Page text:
Zoë Heller in the New York Review of Books:
Perhaps the greatest service that the director Patty Jenkins does her protagonist in Wonder Woman, the Warner Brothers blockbuster released this June, is to give her a new set of clothes. The female superhero has been charged with various ideological impurities over the years—jingoism, a too-cozy relationship with America’s military-industrial complex, an excessively heteronormative lifestyle—but by far the most frequent complaints have been about her man-pleasing, bondage-inflected get-up. Those go-go boots! Those bracelets of submission! That quivering embonpoint! It’s hard to be taken seriously as a feminist icon when the only thing you’ve got to wear to work is a star-spangled corset.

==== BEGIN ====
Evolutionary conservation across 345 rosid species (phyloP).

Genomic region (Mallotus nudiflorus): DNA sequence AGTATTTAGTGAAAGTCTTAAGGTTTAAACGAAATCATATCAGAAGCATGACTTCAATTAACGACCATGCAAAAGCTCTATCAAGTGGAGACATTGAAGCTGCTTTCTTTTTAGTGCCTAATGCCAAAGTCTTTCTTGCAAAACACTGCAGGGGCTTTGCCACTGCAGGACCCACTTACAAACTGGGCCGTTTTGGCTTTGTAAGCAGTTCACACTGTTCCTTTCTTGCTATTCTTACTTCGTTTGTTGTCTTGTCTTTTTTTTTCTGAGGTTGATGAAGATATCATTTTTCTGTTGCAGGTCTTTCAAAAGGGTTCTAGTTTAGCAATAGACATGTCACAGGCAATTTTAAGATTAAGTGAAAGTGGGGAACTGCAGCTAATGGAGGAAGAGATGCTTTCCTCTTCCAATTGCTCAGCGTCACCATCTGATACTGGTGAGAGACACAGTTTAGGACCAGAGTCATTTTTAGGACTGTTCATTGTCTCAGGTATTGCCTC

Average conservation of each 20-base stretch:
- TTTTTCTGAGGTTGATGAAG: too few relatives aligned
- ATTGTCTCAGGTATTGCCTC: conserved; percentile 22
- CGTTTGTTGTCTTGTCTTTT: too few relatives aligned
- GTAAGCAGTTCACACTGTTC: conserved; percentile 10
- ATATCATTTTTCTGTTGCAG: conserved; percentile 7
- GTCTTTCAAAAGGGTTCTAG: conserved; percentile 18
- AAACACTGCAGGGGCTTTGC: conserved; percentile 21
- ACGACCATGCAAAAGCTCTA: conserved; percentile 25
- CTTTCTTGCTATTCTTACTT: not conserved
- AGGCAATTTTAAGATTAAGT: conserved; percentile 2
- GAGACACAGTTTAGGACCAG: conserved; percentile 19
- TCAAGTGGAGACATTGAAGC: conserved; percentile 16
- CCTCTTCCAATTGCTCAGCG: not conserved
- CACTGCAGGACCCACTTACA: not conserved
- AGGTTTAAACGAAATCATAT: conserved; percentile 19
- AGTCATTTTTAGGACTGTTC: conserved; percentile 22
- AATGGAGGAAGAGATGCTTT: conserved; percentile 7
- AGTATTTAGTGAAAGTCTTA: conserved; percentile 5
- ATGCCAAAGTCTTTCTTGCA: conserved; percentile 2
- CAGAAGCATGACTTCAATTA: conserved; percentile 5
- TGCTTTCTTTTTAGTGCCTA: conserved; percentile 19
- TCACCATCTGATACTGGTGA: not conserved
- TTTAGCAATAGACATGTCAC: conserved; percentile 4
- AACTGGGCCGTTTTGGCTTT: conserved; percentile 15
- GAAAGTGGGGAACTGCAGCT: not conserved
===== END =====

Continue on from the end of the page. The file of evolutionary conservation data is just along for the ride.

The costume worn by Wonder Woman’s star, the Israeli actress and former beauty queen Gal Gadot, is altogether more stern. The kinky boots have been replaced by a pair of gladiatorial thigh-highs; the body suit, constructed out of some cunning alloy of spandex and bronze, is, if not quite armor, at least armor-themed. The outfit isn’t much less revealing, and only marginally more practical, than the old one. (It’s still strapless and her legs must still get rather chilly when she’s stalking villains in cold climates.) But it does at least communicate some martial ferocity and menace. Thus attired, Wonder Woman might plausibly intimidate even her haters at the UN.
Sadly, whatever fresh potency she has acquired from the wardrobe department is offset by the film’s anxious insistence on demonstrating the femininity that lies beneath her breastplate.